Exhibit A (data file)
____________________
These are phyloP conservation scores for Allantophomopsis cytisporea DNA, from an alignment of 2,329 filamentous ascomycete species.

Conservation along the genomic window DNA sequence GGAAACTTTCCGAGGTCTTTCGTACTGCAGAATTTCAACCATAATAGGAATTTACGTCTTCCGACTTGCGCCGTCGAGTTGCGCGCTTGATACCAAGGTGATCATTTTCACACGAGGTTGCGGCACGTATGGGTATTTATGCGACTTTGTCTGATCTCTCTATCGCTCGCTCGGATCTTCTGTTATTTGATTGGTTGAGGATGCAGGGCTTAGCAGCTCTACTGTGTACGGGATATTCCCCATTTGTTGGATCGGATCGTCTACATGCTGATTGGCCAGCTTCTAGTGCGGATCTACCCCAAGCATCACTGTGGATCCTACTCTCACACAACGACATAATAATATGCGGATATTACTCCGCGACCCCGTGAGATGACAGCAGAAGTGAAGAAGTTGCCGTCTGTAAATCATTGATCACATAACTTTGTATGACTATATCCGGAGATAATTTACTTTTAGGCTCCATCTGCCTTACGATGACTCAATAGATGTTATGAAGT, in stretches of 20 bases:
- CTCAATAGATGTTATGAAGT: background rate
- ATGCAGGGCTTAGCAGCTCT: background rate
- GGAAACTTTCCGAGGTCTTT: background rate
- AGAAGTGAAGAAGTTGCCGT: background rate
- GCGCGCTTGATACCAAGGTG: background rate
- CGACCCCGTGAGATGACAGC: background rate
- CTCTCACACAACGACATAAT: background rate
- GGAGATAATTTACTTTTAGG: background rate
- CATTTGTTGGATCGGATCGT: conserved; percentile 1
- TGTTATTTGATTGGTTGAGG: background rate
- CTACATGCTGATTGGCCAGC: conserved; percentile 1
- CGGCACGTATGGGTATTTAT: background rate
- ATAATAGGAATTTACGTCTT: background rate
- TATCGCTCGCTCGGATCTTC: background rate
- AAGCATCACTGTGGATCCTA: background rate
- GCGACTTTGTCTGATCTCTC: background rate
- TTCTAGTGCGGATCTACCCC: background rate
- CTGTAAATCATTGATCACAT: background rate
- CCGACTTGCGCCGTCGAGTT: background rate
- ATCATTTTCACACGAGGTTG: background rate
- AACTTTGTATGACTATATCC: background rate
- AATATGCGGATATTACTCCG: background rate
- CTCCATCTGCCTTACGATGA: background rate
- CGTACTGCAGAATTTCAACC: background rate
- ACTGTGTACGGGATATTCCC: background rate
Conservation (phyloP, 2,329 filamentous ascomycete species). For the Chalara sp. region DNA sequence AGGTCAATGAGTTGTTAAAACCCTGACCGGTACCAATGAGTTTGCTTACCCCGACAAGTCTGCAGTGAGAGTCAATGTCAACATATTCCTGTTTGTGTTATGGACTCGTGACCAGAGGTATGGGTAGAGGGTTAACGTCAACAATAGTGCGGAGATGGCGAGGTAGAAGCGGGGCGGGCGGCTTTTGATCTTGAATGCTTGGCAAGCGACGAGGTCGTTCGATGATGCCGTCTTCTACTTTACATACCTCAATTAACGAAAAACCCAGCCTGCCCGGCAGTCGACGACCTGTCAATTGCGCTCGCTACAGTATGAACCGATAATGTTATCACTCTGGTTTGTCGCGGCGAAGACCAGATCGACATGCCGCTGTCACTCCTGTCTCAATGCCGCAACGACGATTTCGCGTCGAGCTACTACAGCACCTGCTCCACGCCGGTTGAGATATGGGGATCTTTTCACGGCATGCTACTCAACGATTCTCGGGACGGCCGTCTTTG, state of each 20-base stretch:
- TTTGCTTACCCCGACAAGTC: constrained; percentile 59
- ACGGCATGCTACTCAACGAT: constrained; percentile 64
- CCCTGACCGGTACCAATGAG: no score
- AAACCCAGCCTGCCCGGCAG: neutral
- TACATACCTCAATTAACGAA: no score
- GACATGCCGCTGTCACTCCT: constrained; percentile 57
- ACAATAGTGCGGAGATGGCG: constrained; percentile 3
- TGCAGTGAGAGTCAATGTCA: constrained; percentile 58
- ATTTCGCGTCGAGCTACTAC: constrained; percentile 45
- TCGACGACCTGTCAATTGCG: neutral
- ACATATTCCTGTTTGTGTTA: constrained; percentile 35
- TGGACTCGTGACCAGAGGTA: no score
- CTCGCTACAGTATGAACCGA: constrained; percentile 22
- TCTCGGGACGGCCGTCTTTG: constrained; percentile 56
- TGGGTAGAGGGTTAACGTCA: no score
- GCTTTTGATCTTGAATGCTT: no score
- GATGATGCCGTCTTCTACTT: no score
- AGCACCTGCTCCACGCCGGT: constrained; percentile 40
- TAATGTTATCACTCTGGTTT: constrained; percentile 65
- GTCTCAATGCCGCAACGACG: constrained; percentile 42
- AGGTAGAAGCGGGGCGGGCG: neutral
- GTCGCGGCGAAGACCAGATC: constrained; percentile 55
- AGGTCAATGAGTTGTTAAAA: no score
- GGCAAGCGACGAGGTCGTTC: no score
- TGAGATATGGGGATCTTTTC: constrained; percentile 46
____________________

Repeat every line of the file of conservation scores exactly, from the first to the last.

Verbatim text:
These are phyloP conservation scores for Allantophomopsis cytisporea DNA, from an alignment of 2,329 filamentous ascomycete species.

Conservation along the genomic window DNA sequence GGAAACTTTCCGAGGTCTTTCGTACTGCAGAATTTCAACCATAATAGGAATTTACGTCTTCCGACTTGCGCCGTCGAGTTGCGCGCTTGATACCAAGGTGATCATTTTCACACGAGGTTGCGGCACGTATGGGTATTTATGCGACTTTGTCTGATCTCTCTATCGCTCGCTCGGATCTTCTGTTATTTGATTGGTTGAGGATGCAGGGCTTAGCAGCTCTACTGTGTACGGGATATTCCCCATTTGTTGGATCGGATCGTCTACATGCTGATTGGCCAGCTTCTAGTGCGGATCTACCCCAAGCATCACTGTGGATCCTACTCTCACACAACGACATAATAATATGCGGATATTACTCCGCGACCCCGTGAGATGACAGCAGAAGTGAAGAAGTTGCCGTCTGTAAATCATTGATCACATAACTTTGTATGACTATATCCGGAGATAATTTACTTTTAGGCTCCATCTGCCTTACGATGACTCAATAGATGTTATGAAGT, in stretches of 20 bases:
- CTCAATAGATGTTATGAAGT: background rate
- ATGCAGGGCTTAGCAGCTCT: background rate
- GGAAACTTTCCGAGGTCTTT: background rate
- AGAAGTGAAGAAGTTGCCGT: background rate
- GCGCGCTTGATACCAAGGTG: background rate
- CGACCCCGTGAGATGACAGC: background rate
- CTCTCACACAACGACATAAT: background rate
- GGAGATAATTTACTTTTAGG: background rate
- CATTTGTTGGATCGGATCGT: conserved; percentile 1
- TGTTATTTGATTGGTTGAGG: background rate
- CTACATGCTGATTGGCCAGC: conserved; percentile 1
- CGGCACGTATGGGTATTTAT: background rate
- ATAATAGGAATTTACGTCTT: background rate
- TATCGCTCGCTCGGATCTTC: background rate
- AAGCATCACTGTGGATCCTA: background rate
- GCGACTTTGTCTGATCTCTC: background rate
- TTCTAGTGCGGATCTACCCC: background rate
- CTGTAAATCATTGATCACAT: background rate
- CCGACTTGCGCCGTCGAGTT: background rate
- ATCATTTTCACACGAGGTTG: background rate
- AACTTTGTATGACTATATCC: background rate
- AATATGCGGATATTACTCCG: background rate
- CTCCATCTGCCTTACGATGA: background rate
- CGTACTGCAGAATTTCAACC: background rate
- ACTGTGTACGGGATATTCCC: background rate
Conservation (phyloP, 2,329 filamentous ascomycete species). For the Chalara sp. region DNA sequence AGGTCAATGAGTTGTTAAAACCCTGACCGGTACCAATGAGTTTGCTTACCCCGACAAGTCTGCAGTGAGAGTCAATGTCAACATATTCCTGTTTGTGTTATGGACTCGTGACCAGAGGTATGGGTAGAGGGTTAACGTCAACAATAGTGCGGAGATGGCGAGGTAGAAGCGGGGCGGGCGGCTTTTGATCTTGAATGCTTGGCAAGCGACGAGGTCGTTCGATGATGCCGTCTTCTACTTTACATACCTCAATTAACGAAAAACCCAGCCTGCCCGGCAGTCGACGACCTGTCAATTGCGCTCGCTACAGTATGAACCGATAATGTTATCACTCTGGTTTGTCGCGGCGAAGACCAGATCGACATGCCGCTGTCACTCCTGTCTCAATGCCGCAACGACGATTTCGCGTCGAGCTACTACAGCACCTGCTCCACGCCGGTTGAGATATGGGGATCTTTTCACGGCATGCTACTCAACGATTCTCGGGACGGCCGTCTTTG, state of each 20-base stretch:
- TTTGCTTACCCCGACAAGTC: constrained; percentile 59
- ACGGCATGCTACTCAACGAT: constrained; percentile 64
- CCCTGACCGGTACCAATGAG: no score
- AAACCCAGCCTGCCCGGCAG: neutral
- TACATACCTCAATTAACGAA: no score
- GACATGCCGCTGTCACTCCT: constrained; percentile 57
- ACAATAGTGCGGAGATGGCG: constrained; percentile 3
- TGCAGTGAGAGTCAATGTCA: constrained; percentile 58
- ATTTCGCGTCGAGCTACTAC: constrained; percentile 45
- TCGACGACCTGTCAATTGCG: neutral
- ACATATTCCTGTTTGTGTTA: constrained; percentile 35
- TGGACTCGTGACCAGAGGTA: no score
- CTCGCTACAGTATGAACCGA: constrained; percentile 22
- TCTCGGGACGGCCGTCTTTG: constrained; percentile 56
- TGGGTAGAGGGTTAACGTCA: no score
- GCTTTTGATCTTGAATGCTT: no score
- GATGATGCCGTCTTCTACTT: no score
- AGCACCTGCTCCACGCCGGT: constrained; percentile 40
- TAATGTTATCACTCTGGTTT: constrained; percentile 65
- GTCTCAATGCCGCAACGACG: constrained; percentile 42
- AGGTAGAAGCGGGGCGGGCG: neutral
- GTCGCGGCGAAGACCAGATC: constrained; percentile 55
- AGGTCAATGAGTTGTTAAAA: no score
- GGCAAGCGACGAGGTCGTTC: no score
- TGAGATATGGGGATCTTTTC: constrained; percentile 46